We used to have a regular landline and DSL internet service, but switched to U-verse a couple of months back for the extra speed; and it comes with VoIP phone service if you want it. We would get up to a half-dozen calls per day of various types (Windows, contractors, even the occasional IRS call); but NoMoRobo has cut them off. The phone rings once, then hangs up, so I don’t even have to look at caller ID to see who it is.
          You give NoMoRobo your phone number, and it gives you another number you program into your VoIP (instructions provided for a bunch of phone utilities), routing the call also to that number. When a caller on their spam list calls, NoMoRobo picks up the call then disconnects it, so you hear one ring, then it’s gone. The website gives details.
          It works like a treat – and it’s free! (though if you want it for a cell phone, you have to pay a couple of dollars a month).
          Highly recommended, and I have no connection with them other than being a satisfied user.

  3. A beaver you say? Most people remember where they were, or what they were doing during big events. When the Shuttle Challenger blew up in Jan. 1986, I was on a road trip from Yokota AB in Japan to Misawa AB. It was very cold and about two feet of snow in Misawa.

  4. I was, of course, familiar with the Pope version of “to err is human”, didn’t know that Seneca took it in such a different direction. So applicable in the current circumstances.

  5. I like this piece of history about the Canadian flag on Wikipedia:

    In 1963, the minority Liberal government of Lester B. Pearson gained power and decided to adopt an official Canadian flag through parliamentary debate. The principal political proponent of the change was Pearson. He had been a significant broker during the Suez Crisis of 1956, for which he was awarded the Nobel Peace Prize.[33] During the crisis, Pearson was disturbed when the Egyptian government objected to Canadian peacekeeping forces on the grounds that the Canadian flag (the Red Ensign) contained the same symbol (the Union Flag) also used as a flag by the United Kingdom, one of the belligerents.[33] Pearson’s goal was for the Canadian flag to be distinctive and unmistakably Canadian.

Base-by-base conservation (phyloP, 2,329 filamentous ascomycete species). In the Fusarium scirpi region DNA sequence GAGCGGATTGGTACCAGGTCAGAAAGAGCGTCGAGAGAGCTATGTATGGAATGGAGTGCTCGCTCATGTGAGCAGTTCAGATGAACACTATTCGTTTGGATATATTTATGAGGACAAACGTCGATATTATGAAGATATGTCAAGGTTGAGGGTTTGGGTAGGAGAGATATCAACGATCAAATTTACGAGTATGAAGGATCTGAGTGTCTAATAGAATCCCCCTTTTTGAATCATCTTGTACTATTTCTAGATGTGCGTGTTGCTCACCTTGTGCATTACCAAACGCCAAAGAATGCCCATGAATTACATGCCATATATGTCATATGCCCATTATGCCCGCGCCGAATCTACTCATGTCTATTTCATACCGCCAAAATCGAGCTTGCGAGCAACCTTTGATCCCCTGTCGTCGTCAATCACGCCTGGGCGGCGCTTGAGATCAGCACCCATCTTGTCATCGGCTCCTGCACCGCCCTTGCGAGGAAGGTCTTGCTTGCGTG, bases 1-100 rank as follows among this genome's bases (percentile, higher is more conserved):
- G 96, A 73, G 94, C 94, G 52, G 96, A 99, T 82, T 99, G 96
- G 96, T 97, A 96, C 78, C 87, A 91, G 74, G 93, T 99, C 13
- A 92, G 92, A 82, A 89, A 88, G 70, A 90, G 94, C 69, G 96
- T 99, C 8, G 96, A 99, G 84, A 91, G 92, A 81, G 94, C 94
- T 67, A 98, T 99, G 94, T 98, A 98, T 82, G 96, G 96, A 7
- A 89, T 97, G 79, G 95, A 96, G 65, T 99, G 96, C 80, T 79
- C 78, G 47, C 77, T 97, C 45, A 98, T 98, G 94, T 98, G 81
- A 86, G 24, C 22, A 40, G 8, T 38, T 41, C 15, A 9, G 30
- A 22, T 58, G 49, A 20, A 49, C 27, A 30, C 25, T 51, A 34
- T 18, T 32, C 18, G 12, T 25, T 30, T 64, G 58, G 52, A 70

That’s the Canada that I grew up with – the peacekeepers. Of course Diefenbaker opposed the whole thing and wanted a union flag that pissed off Quebec. 🙁

    It’s Canada’s 150th this year and what a world we are dealing with after all this time with our flag!

    As for data security – having just had my US iTunes account stolen by someone who broke into it, changed the password and email address then put security questions for themselves (in another language), I recommend that you set up two factor authentication and strong passwords generated through a program like 1Password. My old account was a stand along Apple ID and back when I opened it in the early 2000’s there was no such authentication so it was easy for the person to steal it. Though Apple believed I was the owner of the account, they would not restore it to me and deleted it. I had $87 USD in gift cards on the account. For my trouble though, they did allow me to pick out any Apple accessory I wanted for $100 USD. I picked the Apple charging case for $99 USD.

    Now, all my accounts have at least two-step security enable with most having two-factor. This includes Google, Dropbox and anyone else who offers it. I also have changed all my passwords to be as hard as the system will accept.

  6. I’ve always loved that “Cast a Cold Eye” poem but never felt like I really understood it. Anyone want to comment?

    1. My own take is that the poem is a call to return to tradition (duhhh), and the last stanza, which has been the enigmatic one, is that one has to take the long view of one’s ephemeral existence, which is subsumed in that tradition.

      1. I suggest reading Harold Bloom’s criticism of the poem, which he characterises rightly as a structure of ‘cant and rant’. Does being ‘fighting mad’ really lead to vision? Is Mitchel’s prayer ‘Send war in our time, O Lord!’ a prayer that we can respect as Yeats seems to respect it? What respect can the thoughtful person, particularly one who has knowledge of Yeats’s snobbery, his flirtation with fascism, and his espousal of eugenics (read the essay ‘On the Boiler’), have for the lines about Irish poets being admonished to scorn work written by the ‘Base-born products of base beds’? The latter include, perhaps somebody like Seamus Heaney, the son of a small farmer, who was a wonderful man and whose work I introduced on his first visit to Japan? If you want to read a great late poem by Yeats, then read ‘The Circus Animals’ Desertion’. It is honest, as rather too often, seduced by his powers of rhetoric and rant, Yeats was not. And if you want to read a very great political poem (far greater than the better-known ‘The Second Coming’), then I suggest ‘Nineteen Hundred and Nineteen’, which I am teaching at the moment, and which seems to an odd premonition of Donald Drumpf in its final lines:

        But now wind drops, dust settles; thereupon
        There lurches past, his great eyes without thought
        Under the shadow of stupid straw-pale locks,
        That insolent fiend Robert Artisson